Achieving a landmark in U.S. support of Pakistan’s energy sector, Nancy Estes, Acting Mission Director for United States Agency for International Development (USAID), and Yousaf Awan, Chief Executive Officer of the Islamabad Electric Supply Company (IESCO), inaugurated the Power Distribution Control Center (PDCC) at IESCO.
The PDCC, formed with the aid from USAID, allows IESCO to monitor the flow of power in real time, enabling technicians to lessen unplanned loadshedding in the region. “This control center is enabling IESCO to monitor the electrical power flow throughout the region by interpreting and displaying data from more than 1,000 meters installed throughout each of their 79 grid stations. This system provides accurate information to both IESCO and the National Power Control Center to so that they can compare actual loads against established targets in real time,” spoke Estes. She further stated, “The United States and Pakistan are working together to help Pakistan meet growing energy demands and implement the necessary reforms to improve efficiency of the energy sector to accelerate economic growth. These efforts include improving the electricity distribution grid. The United States Government is working with all ten of Pakistan’s public power distribution companies to improve their operations, reduce financial and power losses, and ultimately to ensure that consumers have a more reliable electricity supply.”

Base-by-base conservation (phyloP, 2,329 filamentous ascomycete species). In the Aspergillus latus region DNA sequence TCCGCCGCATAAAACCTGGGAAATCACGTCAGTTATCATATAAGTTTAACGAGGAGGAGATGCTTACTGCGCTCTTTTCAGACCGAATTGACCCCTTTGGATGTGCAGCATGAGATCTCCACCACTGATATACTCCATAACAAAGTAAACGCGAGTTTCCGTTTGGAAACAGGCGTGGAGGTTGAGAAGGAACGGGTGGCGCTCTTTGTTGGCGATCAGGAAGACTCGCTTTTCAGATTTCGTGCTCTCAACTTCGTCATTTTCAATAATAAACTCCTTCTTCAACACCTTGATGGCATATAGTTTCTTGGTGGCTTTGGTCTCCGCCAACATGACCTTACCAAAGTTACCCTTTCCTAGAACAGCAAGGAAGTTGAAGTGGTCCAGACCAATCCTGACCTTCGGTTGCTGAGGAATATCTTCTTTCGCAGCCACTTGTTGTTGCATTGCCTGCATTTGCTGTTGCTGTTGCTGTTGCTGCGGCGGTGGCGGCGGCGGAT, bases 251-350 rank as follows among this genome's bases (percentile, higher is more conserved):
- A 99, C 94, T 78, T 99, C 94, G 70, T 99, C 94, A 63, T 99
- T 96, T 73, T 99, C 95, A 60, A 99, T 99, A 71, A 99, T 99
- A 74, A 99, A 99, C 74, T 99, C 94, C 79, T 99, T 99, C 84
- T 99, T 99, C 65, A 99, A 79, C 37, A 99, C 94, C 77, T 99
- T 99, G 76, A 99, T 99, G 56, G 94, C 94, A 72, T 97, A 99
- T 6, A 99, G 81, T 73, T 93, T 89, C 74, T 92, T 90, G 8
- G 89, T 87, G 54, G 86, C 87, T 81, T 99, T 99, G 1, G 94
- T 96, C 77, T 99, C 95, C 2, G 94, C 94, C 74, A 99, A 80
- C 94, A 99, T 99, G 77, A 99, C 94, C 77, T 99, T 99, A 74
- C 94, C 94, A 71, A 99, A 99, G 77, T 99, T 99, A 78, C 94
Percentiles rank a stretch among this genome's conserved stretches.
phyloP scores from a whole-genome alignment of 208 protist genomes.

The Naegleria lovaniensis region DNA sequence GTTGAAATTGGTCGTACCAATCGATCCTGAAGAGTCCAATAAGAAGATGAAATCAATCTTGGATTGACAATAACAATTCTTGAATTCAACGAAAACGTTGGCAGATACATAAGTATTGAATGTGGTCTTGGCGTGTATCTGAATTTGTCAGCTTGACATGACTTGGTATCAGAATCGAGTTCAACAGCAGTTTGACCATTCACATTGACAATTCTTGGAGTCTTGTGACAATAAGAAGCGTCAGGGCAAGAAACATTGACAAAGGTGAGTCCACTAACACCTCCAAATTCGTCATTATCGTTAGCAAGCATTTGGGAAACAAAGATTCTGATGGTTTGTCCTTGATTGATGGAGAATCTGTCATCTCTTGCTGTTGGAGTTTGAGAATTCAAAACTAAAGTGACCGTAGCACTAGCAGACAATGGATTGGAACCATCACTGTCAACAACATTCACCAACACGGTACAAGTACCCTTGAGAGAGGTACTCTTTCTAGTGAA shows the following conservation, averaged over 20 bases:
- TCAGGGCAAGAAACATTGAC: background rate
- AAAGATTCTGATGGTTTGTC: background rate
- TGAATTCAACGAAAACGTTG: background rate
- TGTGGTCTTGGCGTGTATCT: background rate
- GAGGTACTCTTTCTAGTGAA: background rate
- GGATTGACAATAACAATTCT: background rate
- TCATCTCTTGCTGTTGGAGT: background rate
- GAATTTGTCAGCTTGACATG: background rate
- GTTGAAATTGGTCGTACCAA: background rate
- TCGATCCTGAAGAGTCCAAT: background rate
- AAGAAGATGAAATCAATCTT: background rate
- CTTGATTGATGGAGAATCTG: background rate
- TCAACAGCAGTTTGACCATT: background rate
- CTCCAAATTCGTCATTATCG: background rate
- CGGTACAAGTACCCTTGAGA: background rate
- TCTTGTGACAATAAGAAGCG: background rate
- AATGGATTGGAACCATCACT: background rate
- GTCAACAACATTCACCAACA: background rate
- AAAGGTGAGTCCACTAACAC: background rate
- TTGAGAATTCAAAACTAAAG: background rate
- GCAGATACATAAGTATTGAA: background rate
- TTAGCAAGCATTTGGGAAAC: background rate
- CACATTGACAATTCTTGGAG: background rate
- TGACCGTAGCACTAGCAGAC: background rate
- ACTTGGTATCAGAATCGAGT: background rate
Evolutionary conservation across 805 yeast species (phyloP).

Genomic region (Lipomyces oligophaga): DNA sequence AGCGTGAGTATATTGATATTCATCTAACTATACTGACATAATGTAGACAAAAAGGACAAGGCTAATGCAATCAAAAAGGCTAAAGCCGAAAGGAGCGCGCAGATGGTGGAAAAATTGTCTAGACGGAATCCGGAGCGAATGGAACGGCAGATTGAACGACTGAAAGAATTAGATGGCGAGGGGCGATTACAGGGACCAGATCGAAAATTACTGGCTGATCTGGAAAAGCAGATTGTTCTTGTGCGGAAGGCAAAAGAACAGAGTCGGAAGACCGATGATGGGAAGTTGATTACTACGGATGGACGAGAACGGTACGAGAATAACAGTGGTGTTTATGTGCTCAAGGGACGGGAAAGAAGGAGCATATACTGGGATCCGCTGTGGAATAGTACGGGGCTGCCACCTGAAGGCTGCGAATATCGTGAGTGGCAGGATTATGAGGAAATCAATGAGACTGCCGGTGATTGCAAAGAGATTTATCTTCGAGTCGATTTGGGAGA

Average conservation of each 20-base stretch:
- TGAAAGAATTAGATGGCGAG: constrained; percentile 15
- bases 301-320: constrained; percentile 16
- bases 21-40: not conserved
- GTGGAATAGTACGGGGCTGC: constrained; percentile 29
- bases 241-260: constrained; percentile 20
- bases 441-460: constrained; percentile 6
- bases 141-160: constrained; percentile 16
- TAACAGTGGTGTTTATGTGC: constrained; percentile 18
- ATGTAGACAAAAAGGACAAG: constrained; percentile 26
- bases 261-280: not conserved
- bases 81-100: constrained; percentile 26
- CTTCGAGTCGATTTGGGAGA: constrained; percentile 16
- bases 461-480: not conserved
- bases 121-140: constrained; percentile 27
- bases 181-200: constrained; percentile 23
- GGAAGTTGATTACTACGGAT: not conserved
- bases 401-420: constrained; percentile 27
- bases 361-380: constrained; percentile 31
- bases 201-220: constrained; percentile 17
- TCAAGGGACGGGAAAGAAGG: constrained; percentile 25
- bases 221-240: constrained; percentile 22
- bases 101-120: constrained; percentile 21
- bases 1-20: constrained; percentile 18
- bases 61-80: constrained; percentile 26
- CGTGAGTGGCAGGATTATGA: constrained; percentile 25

The PDCC is part of the National Power Control Center (NPCC) which also got similar USAID support to focus on energy shortages on the national level. By installing over 9,000 smart meters in 741 grid stations in all ten government owned distribution companies, USAID’s Power Distribution Program (PDP) supports the Distribution Companies (DISCOs) and the NPCC in regulating the flow of electricity, considerably reducing unscheduled load shedding.
The steps taken are considered as a part of a broad U.S. government energy sector support program for Pakistan that intends to upsurge the country’s electricity output to facilitate more than 16 million people. The expected aim is the addition of 1400 megawatts to Pakistan’s national power grid by the end of 2014. As part of the assistance program, USAID has financed renovations at Tarbela, Jamshoro, Mangla, Guddu, and Muzaffargarh power plants, aided the completion of Gomal Zam and Satpara dams, and lend a hand to expand power distribution throughout Pakistan. With the help of this plan, an addition of more than 1000 megawatts of power to Pakistan’s power system has already been accomplished.